In the first installment of Blue Jackets By the Numbers, we’re going to compare all of the returning forwards’ statistics from 2009-10 to 2010-11.

It is no surprise that Rick Nash is at the top fo the list once again. With his 66 points (down one from last season), he put up exactly the same the same points-per-game ratio at 0.88 per game, also the best on the team. Second this season was RJ Umberger, at 0.70, just slightly up from the season before.

The Conundrum That is Jake Voracek
This season, Voracek was elevated to the first line for the majority of the season, where he played alongside (when healthy), Derick Brassard and Rick Nash. At times, the line was unstoppable, and other times they couldn’t seem to find each other or differentiate their head from their rear ends. Jake played just one fewer game this season than last (two games missed due to Scott Arniel’s Healthy Scratch Hammer of Doom™), and put up just four fewer points. So why the drama over his lack of production? His 46 points were only one less than his highly-lauded linemate Brassard, and his plus/minus was better (though still not great). Yet as the season winded down, Voracek was the whipping-boy, with his rough twelve game slump. But why was Voracek so unappreciated over Brassard?

Speaking of Brassard…
Yes, he did look as good as we thought. His ice time jumped over two minutes a game on the average, and in five fewer games, he had eleven more points. It’s safe to say that he stepped up to the plate in his new role on the top line. 47 points, however, is underwhelming for a top-line guy playing beside Rick Nash, but he made strides in the right direction.

Second Line, Where Are You?
Kristian Huselius was limited this year to only 39 games, nearly half of what he played the season before. But when he was in the lineup, Juice and Antoine Vermette were absolutely unacceptably ineffective for a second line – 0.59 and 0.57 PPG, respectively, and down from 0.85 and 0.79. Why haven’t Huselius and Vermette received the kind of slack Voracek has? Sure, Juice wasn’t healthy, but when he was, he wasn’t good. And Vermette had an absolutely brutal season: a drop of 18 points without losing any games to injury. The only saving grace for the second line was the predictably predictable, never-wavering RJ Umberger and his 57 points. The second line – if this is the second line in 2011-12, HAS to be better.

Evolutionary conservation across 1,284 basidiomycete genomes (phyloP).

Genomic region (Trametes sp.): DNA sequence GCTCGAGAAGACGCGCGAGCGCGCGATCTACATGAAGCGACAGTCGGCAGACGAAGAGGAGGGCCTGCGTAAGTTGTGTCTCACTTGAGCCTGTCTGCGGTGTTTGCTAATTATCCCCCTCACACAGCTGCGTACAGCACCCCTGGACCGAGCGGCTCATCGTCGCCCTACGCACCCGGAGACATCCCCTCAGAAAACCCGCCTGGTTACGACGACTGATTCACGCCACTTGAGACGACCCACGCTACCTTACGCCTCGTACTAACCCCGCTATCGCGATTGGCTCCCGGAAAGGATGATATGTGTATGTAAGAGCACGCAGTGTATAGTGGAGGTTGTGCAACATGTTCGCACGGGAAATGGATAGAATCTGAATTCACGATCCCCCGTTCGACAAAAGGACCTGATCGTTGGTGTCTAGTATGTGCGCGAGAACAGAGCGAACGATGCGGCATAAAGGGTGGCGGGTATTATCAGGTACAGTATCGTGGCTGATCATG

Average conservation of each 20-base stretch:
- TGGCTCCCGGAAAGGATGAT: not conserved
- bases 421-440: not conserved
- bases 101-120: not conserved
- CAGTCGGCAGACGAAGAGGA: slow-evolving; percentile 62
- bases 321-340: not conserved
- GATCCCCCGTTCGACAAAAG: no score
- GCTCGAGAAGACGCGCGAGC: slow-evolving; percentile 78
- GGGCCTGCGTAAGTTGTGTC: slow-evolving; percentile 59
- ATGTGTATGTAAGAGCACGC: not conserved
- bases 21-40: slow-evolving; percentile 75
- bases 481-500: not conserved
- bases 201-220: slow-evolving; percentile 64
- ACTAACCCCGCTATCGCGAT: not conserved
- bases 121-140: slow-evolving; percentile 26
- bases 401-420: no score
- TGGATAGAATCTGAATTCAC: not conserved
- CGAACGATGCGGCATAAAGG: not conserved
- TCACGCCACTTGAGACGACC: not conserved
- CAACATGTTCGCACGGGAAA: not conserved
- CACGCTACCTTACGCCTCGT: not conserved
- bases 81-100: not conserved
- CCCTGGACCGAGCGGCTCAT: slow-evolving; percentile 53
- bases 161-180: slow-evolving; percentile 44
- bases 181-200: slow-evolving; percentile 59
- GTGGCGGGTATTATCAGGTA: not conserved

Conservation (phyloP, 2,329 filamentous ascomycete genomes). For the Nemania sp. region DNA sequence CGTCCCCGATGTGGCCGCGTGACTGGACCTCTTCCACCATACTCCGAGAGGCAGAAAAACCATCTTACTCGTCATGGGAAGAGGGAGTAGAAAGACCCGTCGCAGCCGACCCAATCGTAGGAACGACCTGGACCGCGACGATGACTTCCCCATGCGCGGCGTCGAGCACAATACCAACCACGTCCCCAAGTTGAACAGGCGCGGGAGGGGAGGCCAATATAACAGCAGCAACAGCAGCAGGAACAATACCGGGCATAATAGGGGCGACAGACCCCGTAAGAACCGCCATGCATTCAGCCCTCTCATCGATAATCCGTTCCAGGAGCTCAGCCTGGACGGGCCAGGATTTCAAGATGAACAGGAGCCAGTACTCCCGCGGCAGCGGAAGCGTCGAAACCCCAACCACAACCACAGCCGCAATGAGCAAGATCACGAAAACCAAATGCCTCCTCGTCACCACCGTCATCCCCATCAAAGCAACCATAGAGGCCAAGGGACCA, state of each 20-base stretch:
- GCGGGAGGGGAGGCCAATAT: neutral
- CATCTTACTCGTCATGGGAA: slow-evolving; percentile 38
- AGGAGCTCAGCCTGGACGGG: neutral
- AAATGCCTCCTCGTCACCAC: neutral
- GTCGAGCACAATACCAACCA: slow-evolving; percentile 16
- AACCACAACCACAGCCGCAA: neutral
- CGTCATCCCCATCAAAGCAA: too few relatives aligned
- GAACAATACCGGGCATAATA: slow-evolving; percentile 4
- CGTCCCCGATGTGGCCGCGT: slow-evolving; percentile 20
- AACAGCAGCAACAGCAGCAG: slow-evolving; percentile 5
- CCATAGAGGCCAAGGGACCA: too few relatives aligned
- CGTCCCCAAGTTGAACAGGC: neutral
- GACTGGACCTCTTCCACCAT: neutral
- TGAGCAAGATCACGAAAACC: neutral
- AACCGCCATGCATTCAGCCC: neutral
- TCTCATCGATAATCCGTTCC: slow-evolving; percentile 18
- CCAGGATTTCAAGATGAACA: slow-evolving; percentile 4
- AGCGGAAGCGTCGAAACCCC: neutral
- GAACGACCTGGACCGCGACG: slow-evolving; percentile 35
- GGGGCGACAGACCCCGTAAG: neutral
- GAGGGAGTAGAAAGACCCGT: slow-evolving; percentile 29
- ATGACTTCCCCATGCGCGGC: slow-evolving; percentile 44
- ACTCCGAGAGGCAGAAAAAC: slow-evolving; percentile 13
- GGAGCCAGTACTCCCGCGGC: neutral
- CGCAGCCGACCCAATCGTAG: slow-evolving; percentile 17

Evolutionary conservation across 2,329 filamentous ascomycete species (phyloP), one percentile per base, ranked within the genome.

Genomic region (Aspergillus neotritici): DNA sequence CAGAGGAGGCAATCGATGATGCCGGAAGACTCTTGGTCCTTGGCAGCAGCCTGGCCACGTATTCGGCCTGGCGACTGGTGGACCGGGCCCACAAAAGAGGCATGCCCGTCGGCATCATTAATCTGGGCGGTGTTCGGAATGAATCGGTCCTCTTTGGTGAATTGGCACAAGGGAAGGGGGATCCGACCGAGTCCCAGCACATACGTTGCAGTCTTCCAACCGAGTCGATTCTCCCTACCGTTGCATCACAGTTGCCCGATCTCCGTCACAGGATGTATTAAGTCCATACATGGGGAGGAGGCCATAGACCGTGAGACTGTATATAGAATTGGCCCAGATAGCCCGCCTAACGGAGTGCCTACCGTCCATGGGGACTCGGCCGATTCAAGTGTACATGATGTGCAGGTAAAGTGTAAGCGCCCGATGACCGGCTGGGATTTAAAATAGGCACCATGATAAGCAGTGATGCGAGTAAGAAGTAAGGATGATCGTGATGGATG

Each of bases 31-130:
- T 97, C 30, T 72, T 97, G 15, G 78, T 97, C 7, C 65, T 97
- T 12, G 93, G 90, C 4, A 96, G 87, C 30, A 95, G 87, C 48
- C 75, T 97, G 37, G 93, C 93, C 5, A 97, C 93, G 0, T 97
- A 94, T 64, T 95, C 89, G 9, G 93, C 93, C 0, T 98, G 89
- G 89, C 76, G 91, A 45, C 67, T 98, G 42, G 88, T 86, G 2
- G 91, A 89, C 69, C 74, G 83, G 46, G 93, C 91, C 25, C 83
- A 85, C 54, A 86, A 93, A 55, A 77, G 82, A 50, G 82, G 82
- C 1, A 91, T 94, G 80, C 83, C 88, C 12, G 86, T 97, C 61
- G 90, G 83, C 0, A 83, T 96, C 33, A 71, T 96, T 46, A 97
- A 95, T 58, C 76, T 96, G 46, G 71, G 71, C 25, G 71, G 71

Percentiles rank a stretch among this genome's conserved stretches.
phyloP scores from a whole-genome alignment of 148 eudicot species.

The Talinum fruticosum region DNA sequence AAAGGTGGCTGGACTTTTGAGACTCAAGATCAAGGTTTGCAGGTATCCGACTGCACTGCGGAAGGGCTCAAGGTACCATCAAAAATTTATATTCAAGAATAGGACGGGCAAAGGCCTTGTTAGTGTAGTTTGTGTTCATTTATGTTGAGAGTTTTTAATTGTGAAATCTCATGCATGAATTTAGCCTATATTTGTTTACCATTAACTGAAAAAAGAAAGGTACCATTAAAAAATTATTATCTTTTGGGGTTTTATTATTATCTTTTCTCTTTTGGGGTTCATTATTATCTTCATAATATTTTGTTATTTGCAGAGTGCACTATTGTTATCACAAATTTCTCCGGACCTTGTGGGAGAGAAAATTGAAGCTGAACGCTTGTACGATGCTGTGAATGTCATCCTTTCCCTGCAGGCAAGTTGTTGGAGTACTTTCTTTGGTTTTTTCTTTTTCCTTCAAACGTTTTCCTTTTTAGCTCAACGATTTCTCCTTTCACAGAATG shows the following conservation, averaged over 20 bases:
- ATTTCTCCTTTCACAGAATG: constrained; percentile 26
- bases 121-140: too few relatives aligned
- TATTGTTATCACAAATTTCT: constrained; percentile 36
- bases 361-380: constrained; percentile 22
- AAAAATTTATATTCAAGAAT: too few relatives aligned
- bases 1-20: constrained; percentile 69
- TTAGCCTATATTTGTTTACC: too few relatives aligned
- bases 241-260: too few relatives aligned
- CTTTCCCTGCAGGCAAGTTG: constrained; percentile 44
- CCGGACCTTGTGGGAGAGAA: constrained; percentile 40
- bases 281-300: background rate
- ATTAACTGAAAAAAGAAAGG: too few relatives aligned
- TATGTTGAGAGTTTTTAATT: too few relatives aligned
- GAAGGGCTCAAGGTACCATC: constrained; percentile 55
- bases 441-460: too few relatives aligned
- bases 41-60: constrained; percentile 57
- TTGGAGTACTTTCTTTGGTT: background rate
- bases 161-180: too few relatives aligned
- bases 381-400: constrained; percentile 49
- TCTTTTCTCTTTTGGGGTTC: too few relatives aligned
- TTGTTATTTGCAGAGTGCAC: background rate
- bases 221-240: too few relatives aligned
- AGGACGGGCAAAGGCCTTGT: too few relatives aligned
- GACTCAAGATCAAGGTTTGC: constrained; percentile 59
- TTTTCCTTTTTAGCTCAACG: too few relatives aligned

Secondary Step-Up
Andrew Murray lost  most of his year to various injuries, but Weighty put up one more point (8) in only 29 games this season. Derek MacKenzie, finally seeing his first full-time action, stepped up just as beautifully: 23 points in 63 games, while averaging 2:09 more a game. For a fourth-line grinder sometimes thrust into top-line duty, D-Mac took the increased role on well.

  1. With the addition of defenseman Marc Methot and head coach Scott Arniel (associate coach to Ken Hitchcock), the Blue Jackets could be well-represented by Team Canada at the World Championships. If Rick Nash (back) goes, they could have three. Goaltender Steve Mason was apparently also asked, but has chosen to rest. It was rumored that Kris Russell (ankle) had also been on the short list.
  2. Jakub Voracek is fat: okay, that’s not really what this says, but kind of. Jake Voracek, who only had a small drop-off in his offensive productivity over a year before, struggled through a painful slump at the end of the season, and it seems as though the kid has some kind of issue staying in shape. Really, Jake? You’re 21 years old. Get it together. There’s no excuse. Cut back on the potato chips, ding dogs, and Bud Light. We’d like you to be less of a lardo.
  3. The Word from the Birds: Springfield Falcons owner Charlie Pompea posted a letter on the Falcons’ site today addressing the unfortunate end to the Falcons season, and promised they’d work with the Jackets to “assure” change for next year. And this article from MassLive eludes to a general warm-fuzzy feeling out of Falcons camp when it comes to the Jackets. Big change from the years in Syracuse, and it’s good to see that there is a sense of optimism in Springfield, despite the trouble.
  4. From Ten Minute Misconduct - Playing Twister: Jeff Little is at it again with his excellent work. This time, he injected a nice slice of reality into the CBJosphere by spinning the tables on the choices that Scott Howson didn’t make (appropriately), but the Dispatch seems to have a love-affair with anyway.
  5. From Dark Blue JacketOut of Time: Look out, DBJ’s on a roster-clearing rampage in his season review!

Over the next few weeks – look for our season in review, player “awards” (hold your laughter), and a little playing with numbers!

Photo: Paul Vernon/AP Photo